Nick Clegg will this weekend announce the four "tests" he would set for Labour and the Conservatives in return for the support of the Liberal Democrats if neither main party wins an overall majority at the general election.
In an interview with The Independent, the Liberal Democrat leader also revealed that his party would try to calm jitters in the financial markets about a hung parliament by calling for a £10bn "repayment" to cut Britain's public deficit. It would be found from £15bn of spending cuts to be outlined this month.
Mr Clegg will use his party's spring conference in Birmingham starting tomorrow to unveil "four steps to fairness" that would be his initial negotiating demands for backing a minority government led by David Cameron or Gordon Brown.
They are a shake-up of the tax system to lift four million people out of tax by raising tax thresholds to £10,000, with higher taxes for the rich; a boost to education spending targeted at children from poor families through a "pupil premium"; a switch to a greener economy less dependent on financial services; and political reform including a new voting system for Westminster elections.
In his interview, Mr Clegg declined to speculate whether his party would lean towards Labour or the Tories and insisted that all options, including a formal coalition with Liberal Democrats sitting in the Cabinet, were possible. He said he would talk to the party that won the "strongest mandate".
He pledged that his party's priority would be to ensure "stable government" and to be a "guarantor of fiscal responsibility".
Mr Clegg launched a scathing attack on the Tories, accusing them of whipping up fears in the City of London that a hung parliament would create a run on sterling as a minority government would lack the political will to tackle Britain's £178bn deficit.
He insisted: "We are the guarantee, if you are worried that Labour is not taking it [the deficit] seriously enough and Gordon Brown is in denial.
"We are the guarantee that it will be taken seriously because we are candid and open about the enormity of the problem. If you are worried that the Tories would cut the deficit from day one when there is no economic case and when the effect would be unfair, you can rely on us to make sure that cuts would be implemented when the economy can sustain it and in a way that is fairly distributed."
The Liberal Democrat leader argued that an "open-ended" election result could be "a virtue" because his party would have the most detailed and costed plan for tackling the deficit of any party.
He will spell out £15bn of cuts in the run-up to the Budget, which the Government confirmed yesterday will be delivered on 24 March, paving the way for a 6 May election.
Almost a third of the savings would be spent on creating jobs and improving schools for the disadvantaged. The rest would be "a down payment" to reduce the deficit.
Ideas for savings already floated by Vince Cable, the Liberal Democrats' Treasury spokesman, include a freeze on the public sector pay bill; scrapping bonuses for civil servants; a review of public sector pensions; abolishing quangos; axeing the renewal of the Trident nuclear missile programme, identity cards and a computerised system for NHS patient records. Some of these will become official party policy before the Budget.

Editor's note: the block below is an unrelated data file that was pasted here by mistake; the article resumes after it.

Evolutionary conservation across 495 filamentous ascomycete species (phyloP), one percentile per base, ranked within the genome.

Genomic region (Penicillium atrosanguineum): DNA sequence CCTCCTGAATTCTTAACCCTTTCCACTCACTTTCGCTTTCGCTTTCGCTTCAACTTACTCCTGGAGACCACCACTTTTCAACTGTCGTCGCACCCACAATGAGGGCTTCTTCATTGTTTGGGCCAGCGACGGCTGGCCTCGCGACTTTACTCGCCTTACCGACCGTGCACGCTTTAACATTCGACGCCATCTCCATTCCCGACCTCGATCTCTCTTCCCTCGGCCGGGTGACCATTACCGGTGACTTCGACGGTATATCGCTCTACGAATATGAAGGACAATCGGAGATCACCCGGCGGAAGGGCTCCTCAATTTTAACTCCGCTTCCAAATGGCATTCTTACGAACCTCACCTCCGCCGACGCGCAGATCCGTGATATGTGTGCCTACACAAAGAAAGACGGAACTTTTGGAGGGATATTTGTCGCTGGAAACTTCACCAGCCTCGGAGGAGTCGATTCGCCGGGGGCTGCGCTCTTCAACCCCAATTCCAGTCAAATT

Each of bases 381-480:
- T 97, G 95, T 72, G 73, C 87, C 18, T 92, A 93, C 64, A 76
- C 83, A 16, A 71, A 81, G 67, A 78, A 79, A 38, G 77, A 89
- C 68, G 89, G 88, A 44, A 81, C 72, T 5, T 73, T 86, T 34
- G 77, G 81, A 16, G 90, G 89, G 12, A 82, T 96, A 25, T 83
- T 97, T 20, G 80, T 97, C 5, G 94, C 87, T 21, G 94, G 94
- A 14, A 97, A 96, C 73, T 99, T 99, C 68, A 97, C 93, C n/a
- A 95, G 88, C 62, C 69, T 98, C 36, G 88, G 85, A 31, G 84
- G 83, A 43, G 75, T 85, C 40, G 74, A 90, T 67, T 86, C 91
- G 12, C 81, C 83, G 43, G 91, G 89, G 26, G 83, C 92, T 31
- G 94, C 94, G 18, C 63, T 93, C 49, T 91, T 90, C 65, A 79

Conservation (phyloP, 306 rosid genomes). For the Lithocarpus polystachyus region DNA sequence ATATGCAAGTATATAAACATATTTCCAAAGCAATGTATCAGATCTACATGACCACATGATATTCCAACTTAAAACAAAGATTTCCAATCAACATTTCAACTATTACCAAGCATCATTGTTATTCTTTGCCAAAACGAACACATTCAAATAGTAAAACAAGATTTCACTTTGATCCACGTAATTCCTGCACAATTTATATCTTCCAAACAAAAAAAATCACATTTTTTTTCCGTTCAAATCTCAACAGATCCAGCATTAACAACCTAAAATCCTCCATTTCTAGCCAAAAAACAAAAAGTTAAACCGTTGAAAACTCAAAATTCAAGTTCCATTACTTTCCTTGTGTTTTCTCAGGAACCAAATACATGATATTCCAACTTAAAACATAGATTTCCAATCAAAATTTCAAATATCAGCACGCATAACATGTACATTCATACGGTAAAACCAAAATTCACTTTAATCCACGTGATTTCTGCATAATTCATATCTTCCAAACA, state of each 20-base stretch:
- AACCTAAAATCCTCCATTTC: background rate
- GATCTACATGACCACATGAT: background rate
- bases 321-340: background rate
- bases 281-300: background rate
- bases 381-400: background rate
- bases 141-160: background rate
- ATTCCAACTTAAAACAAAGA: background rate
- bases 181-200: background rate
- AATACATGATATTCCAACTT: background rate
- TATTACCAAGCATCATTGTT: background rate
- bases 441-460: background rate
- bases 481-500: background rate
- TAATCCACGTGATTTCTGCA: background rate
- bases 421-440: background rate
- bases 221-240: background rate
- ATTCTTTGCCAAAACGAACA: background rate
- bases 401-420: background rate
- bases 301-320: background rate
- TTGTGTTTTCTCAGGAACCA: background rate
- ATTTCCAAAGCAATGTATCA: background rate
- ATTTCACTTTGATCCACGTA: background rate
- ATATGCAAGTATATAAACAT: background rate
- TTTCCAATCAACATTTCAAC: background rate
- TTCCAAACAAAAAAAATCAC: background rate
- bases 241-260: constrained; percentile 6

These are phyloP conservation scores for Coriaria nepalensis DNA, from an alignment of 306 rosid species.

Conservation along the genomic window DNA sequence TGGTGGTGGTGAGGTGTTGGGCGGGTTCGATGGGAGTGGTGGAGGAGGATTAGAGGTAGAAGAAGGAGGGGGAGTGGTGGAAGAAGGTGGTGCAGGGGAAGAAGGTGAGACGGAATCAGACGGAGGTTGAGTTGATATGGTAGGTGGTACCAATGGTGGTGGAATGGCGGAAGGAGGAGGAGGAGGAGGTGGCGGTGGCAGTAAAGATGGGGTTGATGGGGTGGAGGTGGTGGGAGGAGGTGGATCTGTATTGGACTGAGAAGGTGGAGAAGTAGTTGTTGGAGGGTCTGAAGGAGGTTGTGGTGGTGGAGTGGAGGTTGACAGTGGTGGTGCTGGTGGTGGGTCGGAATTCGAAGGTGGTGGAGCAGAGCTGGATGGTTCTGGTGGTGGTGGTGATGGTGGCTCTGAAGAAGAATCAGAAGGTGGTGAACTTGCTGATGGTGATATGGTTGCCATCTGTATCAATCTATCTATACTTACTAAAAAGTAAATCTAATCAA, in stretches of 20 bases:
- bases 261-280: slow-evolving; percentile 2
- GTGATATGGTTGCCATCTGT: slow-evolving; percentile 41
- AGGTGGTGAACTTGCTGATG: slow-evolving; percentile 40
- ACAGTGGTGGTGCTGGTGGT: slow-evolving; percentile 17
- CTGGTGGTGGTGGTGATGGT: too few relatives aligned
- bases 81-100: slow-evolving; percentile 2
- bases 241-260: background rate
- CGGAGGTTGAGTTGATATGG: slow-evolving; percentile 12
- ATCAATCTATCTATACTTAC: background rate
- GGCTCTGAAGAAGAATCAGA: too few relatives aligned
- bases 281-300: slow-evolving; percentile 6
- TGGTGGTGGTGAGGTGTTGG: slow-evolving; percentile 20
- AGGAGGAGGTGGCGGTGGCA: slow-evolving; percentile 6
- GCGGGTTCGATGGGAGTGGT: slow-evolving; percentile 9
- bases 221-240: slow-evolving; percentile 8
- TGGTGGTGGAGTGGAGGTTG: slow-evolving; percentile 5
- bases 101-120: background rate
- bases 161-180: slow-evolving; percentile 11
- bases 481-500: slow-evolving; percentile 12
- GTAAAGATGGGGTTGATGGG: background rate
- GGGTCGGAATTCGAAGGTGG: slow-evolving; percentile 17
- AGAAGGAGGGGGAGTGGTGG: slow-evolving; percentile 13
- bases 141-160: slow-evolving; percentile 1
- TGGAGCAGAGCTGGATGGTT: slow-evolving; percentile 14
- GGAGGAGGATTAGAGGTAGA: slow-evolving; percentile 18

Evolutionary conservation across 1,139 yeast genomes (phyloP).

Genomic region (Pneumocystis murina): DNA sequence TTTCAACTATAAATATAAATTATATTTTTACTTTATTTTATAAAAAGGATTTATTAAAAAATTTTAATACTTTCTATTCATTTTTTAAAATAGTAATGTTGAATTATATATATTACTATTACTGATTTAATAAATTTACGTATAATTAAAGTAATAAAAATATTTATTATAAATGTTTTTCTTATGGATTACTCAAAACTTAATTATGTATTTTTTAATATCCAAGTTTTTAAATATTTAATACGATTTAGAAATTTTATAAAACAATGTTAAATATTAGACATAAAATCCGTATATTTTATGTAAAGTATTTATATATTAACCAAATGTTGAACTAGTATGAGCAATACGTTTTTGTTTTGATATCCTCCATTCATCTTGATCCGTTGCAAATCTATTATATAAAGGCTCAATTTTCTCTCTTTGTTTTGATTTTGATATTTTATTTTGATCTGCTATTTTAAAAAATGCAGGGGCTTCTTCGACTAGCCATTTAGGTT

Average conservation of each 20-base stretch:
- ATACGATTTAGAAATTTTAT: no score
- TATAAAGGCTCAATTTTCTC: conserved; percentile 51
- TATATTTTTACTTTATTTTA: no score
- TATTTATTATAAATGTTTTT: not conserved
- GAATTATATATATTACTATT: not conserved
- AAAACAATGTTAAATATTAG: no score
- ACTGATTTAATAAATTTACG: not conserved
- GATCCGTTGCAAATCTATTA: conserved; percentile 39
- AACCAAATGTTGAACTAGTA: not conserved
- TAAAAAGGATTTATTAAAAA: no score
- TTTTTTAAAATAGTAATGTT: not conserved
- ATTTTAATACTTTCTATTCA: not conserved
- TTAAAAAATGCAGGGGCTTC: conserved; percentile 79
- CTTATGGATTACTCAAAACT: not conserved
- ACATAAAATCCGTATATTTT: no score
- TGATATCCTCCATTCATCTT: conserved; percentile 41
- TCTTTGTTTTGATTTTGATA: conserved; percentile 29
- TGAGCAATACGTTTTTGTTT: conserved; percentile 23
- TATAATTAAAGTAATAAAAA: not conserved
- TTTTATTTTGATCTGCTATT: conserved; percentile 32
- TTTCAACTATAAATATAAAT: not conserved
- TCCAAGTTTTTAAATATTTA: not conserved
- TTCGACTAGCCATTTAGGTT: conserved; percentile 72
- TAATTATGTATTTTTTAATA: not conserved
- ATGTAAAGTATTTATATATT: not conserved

Mr Clegg described warnings by David Cameron, George Osborne and Kenneth Clarke about market instability in a hung parliament as "an act of economic vandalism and a political protection racket".
He added: "They are basically saying, 'Vote Conservative or the markets in the City of London will tear the house down'. It is a very thuggish threat – using the markets for short-term political benefit, warning people that their savings and jobs are at risk because their mates in the City would not tolerate anything other than the result we want."
The Liberal Democrat leader denied that the prospect of political deadlock after the election had caused a run on the pound in the past two weeks. "Sterling was at £1.38 to the dollar last March when the Conservatives were 15 points ahead in the polls," he argued. "There has been a general decline in confidence in UK plc."
He said: "The markets have got to be smart and thoughtful about the politicians and the reverse is true: the politicians must be smart and thoughtful about the markets."
The Tories have pledged to "make a start" in reducing the deficit this year but Labour had warned that this could plunge Britain back into recession and want to delay cuts until next year. The Liberal Democrats will offer a middle way, Mr Clegg revealed.
"The crucial thing is to show the markets that you have a plan [for cuts]. A secondary issue, a wholly different issue, is when to press the 'Go' button for that plan to start. There is nothing magical about a 7 May date in the diary," he said.
"It must be governed by economics, not by political timetables or political dogma. The markets will be much calmer about the issue of timing once they are satisfied that the politicians have a plan."
Accusing the Tories of a "macho, tub-thumping masochistic approach" to cuts, he said: "They keep banging on about a timetable because they don't have a plan. We want to turn this on its head. We are not fixated on a timetable. It will happen at a time when it is most sensible economically."